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Shiva Chinnasamy of Tesco on the evolving role of a technology leader

In this Exclusive TechGig interview, we feature Shiva Chinnasamy, Director - Engineering &Technology at Tesco Bengaluru. He is responsible for Search & Recommendation platform for Tesco.com including Customer Order, Digital Content Services and Product Services. Previously, he served as Global Head of Engineering – Search, Retail Intelligence & Pricing Systems at Target and a Sr. Manager of Engineering and GM for Product Ads team in India. 



1. 
As a tech leader, how has your role changed over the years? 

As the role of technology has evolved from being that of an enabler to that of a disruptor and an innovative force, the role of senior technology leaders has also simultaneously evolved. Technology leaders have to now understand trends, work out technology strategies to both innovate and protect the business from technology-led market disruptions, evolve technology roadmaps and strategies to ensure the organization keeps up with changes and benefits from them. This means changes in the way how engineers are hired, trained and retained. 

This will also mean continuous changes to the organization structures to take better advantage of agile methodologies, product-led development and of the availability of full stack engineers. This also means evolving corporate technology strategy to move away from vendor specific policies and offshore strategies to leverage Open Source technologies to build home grown solutions at a rapid pace and lesser cost. Most importantly, given the impact and criticality of technology for nearly all the businesses, senior level technology leaders are expected to contribute to innovative business ideas and concepts and bring them closer to reality with efficient execution. 

Several years ago, many senior level technology leaders outside of core technology companies specialized primarily in vendor management, contract negotiations and program management. Now senior level technology leaders are expected to have hands-on understanding of various technologies, be in-tune with tech trends, inspire and build large teams of technologists, conceive, and build solutions with organic teams without outsourcing. This welcome change, I believe, will have a long-lasting effect in making several industries more competitive by helping them rapidly adopt technology to deliver value added innovation to customers.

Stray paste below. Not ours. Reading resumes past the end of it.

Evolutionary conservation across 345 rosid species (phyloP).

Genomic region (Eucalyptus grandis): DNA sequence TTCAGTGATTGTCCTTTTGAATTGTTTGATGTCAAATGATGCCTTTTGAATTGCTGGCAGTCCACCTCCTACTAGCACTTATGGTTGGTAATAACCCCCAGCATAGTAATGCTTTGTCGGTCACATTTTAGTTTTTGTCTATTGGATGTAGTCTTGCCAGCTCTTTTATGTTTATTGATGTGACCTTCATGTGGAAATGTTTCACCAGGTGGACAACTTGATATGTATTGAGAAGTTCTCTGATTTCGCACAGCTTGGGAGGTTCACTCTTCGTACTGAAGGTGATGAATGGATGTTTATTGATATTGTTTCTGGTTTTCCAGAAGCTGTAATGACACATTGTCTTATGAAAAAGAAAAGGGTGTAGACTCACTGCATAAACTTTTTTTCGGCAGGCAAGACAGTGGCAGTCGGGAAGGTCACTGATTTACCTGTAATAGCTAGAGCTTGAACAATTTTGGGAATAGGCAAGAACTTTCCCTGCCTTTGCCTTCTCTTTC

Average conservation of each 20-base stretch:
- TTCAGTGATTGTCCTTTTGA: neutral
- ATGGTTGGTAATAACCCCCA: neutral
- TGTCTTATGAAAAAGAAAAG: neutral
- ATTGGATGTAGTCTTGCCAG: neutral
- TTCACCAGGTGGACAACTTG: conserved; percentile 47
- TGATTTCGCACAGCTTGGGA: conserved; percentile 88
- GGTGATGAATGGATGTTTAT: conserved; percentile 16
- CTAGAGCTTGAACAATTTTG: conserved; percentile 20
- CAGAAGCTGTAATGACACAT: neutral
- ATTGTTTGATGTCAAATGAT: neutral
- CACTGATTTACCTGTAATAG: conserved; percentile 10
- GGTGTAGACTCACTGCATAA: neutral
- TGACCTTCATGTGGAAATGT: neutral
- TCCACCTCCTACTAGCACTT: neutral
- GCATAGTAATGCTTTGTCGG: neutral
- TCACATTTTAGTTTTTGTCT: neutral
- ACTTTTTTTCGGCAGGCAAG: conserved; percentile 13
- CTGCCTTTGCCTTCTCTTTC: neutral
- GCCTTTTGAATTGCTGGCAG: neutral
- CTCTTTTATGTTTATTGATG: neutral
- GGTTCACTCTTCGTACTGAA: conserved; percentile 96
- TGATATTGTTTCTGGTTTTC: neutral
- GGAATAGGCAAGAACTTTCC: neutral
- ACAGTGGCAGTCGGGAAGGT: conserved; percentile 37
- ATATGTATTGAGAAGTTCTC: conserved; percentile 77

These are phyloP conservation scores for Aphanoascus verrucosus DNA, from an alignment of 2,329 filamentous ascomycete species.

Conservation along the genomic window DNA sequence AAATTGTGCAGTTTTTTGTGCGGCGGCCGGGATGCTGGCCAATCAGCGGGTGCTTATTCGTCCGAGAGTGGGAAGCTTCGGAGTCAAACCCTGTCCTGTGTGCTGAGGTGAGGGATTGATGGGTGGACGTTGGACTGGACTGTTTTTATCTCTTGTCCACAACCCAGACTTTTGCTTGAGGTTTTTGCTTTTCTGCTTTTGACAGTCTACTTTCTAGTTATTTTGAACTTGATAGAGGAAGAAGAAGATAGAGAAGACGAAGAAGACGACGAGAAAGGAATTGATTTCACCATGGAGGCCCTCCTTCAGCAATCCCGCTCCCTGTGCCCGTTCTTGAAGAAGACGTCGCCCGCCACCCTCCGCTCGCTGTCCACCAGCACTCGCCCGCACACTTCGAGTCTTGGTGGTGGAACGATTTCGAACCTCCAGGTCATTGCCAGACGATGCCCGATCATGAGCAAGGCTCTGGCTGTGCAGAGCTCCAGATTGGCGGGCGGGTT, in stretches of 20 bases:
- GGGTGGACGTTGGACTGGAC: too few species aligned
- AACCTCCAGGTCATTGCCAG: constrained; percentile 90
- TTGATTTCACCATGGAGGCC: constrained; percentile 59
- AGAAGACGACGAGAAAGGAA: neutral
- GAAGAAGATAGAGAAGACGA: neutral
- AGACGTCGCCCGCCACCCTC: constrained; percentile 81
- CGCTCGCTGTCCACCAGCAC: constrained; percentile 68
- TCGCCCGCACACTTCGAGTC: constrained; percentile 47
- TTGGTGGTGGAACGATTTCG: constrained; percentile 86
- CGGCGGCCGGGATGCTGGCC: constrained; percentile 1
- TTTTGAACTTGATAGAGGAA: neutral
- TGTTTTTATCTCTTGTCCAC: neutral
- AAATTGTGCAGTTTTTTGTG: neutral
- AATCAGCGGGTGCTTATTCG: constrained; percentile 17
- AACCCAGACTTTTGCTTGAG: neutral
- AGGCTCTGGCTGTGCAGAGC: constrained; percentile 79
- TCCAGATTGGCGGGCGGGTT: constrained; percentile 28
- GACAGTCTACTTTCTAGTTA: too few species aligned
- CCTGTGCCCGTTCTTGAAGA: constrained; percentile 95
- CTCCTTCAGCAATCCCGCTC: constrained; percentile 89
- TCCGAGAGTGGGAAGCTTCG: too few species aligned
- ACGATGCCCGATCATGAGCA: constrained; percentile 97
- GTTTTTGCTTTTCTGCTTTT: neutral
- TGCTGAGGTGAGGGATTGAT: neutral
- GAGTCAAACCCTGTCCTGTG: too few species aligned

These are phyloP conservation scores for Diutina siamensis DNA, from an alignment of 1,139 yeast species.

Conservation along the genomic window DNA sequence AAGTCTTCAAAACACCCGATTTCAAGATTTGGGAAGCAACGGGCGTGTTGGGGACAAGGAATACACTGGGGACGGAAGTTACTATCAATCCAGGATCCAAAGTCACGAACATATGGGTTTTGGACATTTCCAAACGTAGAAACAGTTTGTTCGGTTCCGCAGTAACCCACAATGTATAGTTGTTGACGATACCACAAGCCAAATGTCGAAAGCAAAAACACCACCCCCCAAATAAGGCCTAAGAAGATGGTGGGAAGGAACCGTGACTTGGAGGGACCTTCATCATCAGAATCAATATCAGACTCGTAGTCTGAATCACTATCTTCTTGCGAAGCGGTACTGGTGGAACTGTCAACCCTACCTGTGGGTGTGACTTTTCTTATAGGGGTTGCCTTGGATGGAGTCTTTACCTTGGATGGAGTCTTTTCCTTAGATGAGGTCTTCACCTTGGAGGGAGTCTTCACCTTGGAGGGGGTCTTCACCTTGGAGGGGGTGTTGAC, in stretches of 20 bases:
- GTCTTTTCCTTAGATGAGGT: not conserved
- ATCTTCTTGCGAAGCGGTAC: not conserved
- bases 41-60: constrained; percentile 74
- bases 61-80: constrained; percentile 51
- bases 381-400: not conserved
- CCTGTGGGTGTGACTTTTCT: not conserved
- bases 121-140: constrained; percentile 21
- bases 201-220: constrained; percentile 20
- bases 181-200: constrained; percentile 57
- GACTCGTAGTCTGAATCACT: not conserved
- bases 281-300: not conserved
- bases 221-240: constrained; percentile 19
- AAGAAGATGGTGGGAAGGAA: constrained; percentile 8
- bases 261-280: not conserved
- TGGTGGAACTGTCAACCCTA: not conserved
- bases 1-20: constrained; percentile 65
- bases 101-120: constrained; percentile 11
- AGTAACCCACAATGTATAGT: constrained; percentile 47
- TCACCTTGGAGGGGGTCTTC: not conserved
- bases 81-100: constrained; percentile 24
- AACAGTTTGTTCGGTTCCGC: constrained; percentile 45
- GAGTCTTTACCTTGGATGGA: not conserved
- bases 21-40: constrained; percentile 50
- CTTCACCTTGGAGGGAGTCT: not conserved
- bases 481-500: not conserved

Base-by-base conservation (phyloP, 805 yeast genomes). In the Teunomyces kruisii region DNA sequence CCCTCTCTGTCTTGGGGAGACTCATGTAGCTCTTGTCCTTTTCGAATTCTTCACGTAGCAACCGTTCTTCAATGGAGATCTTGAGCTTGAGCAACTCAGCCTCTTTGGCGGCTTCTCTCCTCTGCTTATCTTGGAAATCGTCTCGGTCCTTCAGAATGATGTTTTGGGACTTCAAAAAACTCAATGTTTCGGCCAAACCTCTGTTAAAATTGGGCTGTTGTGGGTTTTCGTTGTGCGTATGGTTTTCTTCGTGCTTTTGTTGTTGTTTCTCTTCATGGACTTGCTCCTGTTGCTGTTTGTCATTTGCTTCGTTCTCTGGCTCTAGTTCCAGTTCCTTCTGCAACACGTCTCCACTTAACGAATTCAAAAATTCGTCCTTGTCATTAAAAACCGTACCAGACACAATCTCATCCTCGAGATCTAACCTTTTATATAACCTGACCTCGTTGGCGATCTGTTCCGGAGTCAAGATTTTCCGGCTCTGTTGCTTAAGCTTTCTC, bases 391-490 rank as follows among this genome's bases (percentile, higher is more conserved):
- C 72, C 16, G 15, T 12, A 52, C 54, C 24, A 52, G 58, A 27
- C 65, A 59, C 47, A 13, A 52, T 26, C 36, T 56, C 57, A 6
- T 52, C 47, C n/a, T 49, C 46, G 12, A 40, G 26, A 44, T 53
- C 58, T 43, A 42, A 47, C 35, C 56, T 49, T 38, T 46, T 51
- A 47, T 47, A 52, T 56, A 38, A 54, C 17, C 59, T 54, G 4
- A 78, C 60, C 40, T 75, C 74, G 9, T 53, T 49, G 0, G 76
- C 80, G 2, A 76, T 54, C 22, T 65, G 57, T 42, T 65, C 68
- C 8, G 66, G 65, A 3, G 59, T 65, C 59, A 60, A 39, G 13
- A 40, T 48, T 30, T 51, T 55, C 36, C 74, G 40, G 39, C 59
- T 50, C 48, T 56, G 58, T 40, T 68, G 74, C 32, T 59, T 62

2. How do you source your skill specific talent requirements? Do you think platforms like hackathons or coding contests help create a talent pipeline or source the right talent?

We have realized that one size does not fit all and not all models work effectively. An effective strategy in this highly competitive world for talent needs to leverage all avenues we have to reach out to talent. At Tesco’s technology team, we leverage academic collaboration to attract Masters and PhD students from premier institutions such as Indian Institute of Science for research roles, hire from IITs and NITs with competitive packages and quickly make them productive with an effective training and onboarding process. Our experience is that hackathons and coding contests work better for internal colleagues even more than as a recruitment strategy, though we also leverage them for external recruitment where it is appropriate. 

3. What are the 5 best programming languages for beginners? 

Computer Science has evolved into a multi-specialty discipline with different languages and frameworks suited for each specialty. Instead of giving you 5 best programming languages, let me break it down into different areas of specialization for the benefit of TechGig readers. 

Mobile App development: 

  • i.Android: Kotlin, Java
  • ii.iOS: Swift (multi paradigm, functional lang)
  • iii.Both: JavaScript with React native & HTML5. (may not be best suited for graphics intense apps)